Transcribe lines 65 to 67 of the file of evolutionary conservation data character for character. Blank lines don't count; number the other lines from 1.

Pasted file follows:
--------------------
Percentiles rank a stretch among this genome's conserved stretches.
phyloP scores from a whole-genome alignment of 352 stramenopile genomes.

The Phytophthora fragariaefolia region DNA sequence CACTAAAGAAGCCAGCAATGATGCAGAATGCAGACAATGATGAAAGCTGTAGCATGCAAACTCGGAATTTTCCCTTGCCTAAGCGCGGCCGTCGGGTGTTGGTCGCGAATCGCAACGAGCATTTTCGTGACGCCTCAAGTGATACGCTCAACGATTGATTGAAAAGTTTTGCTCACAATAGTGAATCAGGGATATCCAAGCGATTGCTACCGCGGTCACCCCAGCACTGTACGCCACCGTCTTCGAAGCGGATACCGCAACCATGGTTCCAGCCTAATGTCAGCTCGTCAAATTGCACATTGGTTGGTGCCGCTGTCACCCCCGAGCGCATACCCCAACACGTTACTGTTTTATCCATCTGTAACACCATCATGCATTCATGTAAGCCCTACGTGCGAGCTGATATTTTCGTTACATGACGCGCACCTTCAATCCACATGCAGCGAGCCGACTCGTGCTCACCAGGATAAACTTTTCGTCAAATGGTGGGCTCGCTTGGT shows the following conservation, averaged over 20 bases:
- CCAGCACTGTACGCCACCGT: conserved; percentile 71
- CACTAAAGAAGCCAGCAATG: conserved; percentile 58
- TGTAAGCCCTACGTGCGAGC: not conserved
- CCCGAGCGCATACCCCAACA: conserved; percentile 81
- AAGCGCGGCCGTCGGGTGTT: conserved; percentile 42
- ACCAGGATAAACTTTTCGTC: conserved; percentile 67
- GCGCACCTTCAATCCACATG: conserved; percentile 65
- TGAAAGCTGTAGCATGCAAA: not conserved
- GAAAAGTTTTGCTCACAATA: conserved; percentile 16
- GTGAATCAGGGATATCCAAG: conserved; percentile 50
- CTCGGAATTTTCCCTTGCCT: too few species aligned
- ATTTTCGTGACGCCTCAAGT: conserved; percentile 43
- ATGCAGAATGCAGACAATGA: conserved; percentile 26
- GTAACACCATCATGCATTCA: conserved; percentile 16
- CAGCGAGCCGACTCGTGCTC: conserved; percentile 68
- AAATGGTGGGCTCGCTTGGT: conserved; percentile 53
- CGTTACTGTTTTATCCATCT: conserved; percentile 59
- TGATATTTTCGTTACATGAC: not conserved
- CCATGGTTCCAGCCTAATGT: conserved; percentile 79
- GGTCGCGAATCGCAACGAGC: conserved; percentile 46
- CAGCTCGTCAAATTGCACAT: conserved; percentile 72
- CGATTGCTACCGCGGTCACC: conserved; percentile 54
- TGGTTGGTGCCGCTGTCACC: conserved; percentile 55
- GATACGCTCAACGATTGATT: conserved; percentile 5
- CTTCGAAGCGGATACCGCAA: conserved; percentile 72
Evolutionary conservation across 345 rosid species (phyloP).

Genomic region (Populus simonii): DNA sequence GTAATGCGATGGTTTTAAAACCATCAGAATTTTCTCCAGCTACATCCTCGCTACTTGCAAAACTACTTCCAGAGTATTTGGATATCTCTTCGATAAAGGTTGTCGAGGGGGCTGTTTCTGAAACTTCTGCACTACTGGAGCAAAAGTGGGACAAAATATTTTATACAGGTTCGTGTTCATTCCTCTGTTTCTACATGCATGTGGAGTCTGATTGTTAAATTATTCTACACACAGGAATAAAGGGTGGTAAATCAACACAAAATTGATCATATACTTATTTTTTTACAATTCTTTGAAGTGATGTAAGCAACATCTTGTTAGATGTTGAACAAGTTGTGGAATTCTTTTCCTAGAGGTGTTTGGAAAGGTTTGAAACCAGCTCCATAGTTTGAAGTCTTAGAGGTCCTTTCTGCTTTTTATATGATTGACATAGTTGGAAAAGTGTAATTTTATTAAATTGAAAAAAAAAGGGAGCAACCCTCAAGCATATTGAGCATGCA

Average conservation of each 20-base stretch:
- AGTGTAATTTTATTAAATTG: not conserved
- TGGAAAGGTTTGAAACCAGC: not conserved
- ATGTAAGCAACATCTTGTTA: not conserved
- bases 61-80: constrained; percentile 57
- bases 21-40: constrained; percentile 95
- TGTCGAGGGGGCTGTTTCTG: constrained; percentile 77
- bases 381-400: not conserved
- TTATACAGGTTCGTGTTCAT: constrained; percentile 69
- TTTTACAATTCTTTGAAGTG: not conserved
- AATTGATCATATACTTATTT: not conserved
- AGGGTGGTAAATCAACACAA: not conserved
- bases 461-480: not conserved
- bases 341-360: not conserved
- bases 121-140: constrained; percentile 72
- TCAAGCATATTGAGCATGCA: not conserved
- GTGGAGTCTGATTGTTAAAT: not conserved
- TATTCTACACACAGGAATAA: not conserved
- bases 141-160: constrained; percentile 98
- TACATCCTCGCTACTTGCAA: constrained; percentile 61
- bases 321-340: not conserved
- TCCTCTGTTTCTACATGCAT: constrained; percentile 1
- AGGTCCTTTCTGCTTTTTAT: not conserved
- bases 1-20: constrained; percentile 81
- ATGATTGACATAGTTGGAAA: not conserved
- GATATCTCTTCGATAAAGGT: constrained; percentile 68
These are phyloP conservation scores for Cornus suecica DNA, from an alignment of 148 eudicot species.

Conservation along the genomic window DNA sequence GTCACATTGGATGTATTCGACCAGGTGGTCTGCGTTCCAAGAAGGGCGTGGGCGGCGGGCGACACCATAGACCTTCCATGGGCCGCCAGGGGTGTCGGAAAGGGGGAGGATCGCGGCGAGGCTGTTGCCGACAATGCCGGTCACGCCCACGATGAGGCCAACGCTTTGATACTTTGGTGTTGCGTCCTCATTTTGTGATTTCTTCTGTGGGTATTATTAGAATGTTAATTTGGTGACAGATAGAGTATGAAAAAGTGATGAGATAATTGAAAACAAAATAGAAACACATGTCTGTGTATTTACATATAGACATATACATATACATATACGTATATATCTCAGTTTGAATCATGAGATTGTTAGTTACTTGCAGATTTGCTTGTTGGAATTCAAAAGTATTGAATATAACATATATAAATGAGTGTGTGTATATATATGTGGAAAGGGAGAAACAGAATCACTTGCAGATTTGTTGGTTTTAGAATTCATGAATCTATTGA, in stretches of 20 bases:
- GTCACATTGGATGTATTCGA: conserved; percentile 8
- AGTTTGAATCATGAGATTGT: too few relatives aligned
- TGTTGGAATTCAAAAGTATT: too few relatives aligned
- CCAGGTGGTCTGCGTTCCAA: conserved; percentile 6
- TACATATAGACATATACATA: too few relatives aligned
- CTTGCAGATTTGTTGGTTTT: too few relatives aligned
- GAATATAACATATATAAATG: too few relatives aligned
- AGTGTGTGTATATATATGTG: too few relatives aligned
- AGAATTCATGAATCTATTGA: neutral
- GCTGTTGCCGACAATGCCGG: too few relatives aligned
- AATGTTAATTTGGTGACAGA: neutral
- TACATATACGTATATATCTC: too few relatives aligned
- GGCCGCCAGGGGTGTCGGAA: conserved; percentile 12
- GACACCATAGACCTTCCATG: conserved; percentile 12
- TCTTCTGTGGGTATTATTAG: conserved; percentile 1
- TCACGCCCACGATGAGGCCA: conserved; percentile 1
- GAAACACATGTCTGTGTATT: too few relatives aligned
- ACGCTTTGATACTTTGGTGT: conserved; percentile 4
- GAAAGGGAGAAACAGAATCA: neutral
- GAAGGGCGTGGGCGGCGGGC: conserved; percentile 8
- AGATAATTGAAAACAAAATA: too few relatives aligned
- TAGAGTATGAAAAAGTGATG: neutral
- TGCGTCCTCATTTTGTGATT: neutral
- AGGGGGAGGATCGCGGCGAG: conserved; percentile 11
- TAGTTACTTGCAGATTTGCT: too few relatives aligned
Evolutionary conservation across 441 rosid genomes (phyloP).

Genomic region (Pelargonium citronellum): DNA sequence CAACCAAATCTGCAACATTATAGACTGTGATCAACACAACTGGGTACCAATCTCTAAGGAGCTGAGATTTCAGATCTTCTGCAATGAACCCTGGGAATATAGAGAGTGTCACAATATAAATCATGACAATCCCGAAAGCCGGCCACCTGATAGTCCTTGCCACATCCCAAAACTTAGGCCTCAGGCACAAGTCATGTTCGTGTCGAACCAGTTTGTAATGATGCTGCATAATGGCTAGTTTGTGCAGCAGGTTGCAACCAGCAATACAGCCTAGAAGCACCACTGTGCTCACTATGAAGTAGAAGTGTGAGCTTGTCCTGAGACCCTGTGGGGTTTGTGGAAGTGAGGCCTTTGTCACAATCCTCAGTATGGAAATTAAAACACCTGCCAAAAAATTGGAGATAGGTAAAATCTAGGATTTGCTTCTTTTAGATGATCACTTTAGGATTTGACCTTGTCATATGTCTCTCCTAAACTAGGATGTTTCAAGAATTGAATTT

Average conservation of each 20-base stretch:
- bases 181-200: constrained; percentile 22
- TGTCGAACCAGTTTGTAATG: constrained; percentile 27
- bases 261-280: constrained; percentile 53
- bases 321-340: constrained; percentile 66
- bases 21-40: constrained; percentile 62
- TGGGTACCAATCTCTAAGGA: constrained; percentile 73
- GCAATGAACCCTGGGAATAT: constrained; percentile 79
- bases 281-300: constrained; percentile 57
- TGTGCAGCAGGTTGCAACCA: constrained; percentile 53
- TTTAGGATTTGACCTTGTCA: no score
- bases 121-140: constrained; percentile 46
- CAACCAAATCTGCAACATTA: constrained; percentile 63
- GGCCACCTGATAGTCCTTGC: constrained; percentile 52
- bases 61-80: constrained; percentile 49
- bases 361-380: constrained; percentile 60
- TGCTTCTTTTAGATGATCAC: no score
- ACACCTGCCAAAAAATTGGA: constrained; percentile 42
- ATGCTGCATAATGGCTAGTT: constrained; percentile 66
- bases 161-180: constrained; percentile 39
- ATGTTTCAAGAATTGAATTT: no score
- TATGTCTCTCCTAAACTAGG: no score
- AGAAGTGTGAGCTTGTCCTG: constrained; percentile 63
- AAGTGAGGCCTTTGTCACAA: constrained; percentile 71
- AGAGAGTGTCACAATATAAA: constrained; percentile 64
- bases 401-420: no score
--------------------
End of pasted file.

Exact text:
- GAATATAACATATATAAATG: too few relatives aligned
- AGTGTGTGTATATATATGTG: too few relatives aligned
- AGAATTCATGAATCTATTGA: neutral